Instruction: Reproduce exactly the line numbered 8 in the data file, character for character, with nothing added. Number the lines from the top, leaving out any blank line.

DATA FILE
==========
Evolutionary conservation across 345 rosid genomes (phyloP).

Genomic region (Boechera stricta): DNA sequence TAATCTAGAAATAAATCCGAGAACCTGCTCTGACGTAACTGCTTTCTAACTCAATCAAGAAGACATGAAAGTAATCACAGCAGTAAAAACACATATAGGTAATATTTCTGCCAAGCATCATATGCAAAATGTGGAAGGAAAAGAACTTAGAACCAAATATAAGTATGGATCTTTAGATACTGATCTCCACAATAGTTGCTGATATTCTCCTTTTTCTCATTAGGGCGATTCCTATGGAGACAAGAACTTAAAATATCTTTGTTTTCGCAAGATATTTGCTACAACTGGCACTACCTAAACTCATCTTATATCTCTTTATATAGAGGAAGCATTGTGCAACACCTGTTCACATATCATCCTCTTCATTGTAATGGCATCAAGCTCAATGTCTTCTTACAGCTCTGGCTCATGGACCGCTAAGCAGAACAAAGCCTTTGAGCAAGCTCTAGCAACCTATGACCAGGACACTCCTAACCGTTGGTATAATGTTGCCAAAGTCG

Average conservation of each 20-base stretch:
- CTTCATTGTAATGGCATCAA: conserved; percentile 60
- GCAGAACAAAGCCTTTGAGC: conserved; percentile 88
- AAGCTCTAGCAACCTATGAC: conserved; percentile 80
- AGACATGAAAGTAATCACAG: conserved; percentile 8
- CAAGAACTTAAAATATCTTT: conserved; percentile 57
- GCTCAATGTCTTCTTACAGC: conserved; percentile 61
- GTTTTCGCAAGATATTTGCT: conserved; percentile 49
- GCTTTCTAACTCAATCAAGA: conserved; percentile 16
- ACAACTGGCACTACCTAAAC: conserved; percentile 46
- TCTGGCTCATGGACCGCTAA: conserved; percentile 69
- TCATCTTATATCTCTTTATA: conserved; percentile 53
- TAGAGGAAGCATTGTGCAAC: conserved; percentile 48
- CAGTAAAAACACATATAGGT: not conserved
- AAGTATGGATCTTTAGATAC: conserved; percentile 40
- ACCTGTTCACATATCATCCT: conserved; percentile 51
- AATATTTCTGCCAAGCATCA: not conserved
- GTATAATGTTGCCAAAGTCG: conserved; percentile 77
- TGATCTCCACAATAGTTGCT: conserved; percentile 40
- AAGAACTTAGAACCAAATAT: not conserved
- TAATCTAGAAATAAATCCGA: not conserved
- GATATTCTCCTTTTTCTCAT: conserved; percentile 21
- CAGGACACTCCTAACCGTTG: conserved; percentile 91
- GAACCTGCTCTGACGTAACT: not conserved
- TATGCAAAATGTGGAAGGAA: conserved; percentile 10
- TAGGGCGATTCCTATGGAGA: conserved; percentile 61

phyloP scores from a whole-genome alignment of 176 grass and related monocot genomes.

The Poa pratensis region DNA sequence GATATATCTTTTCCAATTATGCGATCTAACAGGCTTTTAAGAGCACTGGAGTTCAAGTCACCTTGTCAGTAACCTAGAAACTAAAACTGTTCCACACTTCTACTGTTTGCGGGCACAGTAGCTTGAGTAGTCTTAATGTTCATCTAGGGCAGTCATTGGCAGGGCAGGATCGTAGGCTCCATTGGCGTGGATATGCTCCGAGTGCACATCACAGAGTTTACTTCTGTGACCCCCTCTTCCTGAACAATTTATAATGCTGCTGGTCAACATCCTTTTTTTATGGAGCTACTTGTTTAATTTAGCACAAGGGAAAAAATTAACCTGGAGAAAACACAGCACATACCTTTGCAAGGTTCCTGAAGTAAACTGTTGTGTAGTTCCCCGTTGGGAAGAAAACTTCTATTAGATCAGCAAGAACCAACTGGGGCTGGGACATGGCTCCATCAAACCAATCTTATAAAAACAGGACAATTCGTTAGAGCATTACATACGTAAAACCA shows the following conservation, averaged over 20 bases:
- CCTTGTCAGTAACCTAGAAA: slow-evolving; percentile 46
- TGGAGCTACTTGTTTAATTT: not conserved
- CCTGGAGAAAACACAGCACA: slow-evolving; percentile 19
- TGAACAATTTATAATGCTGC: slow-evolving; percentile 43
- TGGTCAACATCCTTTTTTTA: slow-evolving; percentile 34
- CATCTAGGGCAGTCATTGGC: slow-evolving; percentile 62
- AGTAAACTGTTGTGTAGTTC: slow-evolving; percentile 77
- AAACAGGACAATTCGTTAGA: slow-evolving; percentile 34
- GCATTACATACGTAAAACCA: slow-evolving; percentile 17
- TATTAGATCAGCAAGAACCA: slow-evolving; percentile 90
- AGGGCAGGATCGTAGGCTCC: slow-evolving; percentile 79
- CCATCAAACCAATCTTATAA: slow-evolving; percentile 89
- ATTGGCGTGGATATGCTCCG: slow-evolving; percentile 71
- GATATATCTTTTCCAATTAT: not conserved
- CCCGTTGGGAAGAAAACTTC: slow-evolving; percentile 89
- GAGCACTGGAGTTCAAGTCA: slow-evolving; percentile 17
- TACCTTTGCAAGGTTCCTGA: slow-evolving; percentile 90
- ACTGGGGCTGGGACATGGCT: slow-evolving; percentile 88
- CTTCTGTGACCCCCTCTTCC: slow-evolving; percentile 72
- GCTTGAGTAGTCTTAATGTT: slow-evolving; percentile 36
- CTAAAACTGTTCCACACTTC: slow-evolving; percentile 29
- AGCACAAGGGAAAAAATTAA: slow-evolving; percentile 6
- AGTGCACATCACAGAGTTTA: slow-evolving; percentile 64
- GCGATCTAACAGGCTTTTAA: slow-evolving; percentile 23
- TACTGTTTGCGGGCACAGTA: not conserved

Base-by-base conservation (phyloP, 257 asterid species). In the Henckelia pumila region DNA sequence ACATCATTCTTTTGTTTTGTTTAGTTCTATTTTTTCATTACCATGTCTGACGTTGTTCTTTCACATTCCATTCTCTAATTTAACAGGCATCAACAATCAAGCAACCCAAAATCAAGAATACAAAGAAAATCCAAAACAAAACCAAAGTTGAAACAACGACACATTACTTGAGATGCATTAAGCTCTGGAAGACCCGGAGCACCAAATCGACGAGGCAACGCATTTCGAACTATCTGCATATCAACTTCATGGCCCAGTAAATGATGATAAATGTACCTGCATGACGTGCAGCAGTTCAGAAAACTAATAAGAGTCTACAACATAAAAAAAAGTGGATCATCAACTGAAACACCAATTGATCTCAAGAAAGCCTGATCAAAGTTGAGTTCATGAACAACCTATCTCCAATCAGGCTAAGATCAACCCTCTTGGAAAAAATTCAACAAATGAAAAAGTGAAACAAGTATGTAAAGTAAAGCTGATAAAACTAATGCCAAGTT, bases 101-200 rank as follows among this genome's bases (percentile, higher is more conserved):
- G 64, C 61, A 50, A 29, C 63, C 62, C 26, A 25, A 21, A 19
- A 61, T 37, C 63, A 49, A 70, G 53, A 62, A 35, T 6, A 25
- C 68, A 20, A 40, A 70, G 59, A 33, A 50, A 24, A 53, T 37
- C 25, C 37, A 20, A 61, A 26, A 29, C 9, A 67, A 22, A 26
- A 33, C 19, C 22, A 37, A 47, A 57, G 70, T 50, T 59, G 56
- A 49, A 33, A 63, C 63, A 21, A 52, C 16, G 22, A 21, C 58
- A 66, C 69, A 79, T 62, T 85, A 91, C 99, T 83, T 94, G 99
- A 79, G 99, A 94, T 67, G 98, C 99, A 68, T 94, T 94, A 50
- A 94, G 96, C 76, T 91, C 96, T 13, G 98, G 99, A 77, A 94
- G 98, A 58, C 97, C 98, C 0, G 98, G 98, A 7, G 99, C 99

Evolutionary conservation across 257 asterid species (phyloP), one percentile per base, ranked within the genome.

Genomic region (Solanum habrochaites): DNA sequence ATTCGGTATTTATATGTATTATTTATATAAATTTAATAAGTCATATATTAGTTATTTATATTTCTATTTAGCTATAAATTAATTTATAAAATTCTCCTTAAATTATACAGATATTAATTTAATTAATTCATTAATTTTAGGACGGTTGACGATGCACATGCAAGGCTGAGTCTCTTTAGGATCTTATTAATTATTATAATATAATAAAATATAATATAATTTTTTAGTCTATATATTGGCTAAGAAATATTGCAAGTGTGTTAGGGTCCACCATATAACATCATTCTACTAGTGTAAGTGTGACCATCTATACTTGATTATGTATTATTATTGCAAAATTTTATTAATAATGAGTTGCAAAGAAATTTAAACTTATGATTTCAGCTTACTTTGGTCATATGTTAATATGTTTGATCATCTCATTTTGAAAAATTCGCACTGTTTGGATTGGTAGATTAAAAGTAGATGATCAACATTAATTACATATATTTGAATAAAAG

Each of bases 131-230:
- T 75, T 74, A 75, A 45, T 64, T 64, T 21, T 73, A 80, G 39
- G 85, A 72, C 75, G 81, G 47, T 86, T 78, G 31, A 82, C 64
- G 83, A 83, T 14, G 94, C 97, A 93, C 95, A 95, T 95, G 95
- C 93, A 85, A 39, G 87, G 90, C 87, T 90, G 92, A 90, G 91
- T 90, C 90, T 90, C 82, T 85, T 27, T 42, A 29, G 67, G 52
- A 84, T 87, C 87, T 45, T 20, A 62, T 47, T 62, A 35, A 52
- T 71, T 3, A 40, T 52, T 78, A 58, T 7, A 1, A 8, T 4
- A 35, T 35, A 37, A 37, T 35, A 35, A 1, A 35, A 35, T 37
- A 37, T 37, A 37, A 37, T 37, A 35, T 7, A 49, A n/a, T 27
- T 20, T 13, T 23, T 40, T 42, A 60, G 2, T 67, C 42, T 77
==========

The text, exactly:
- CAAGAACTTAAAATATCTTT: conserved; percentile 57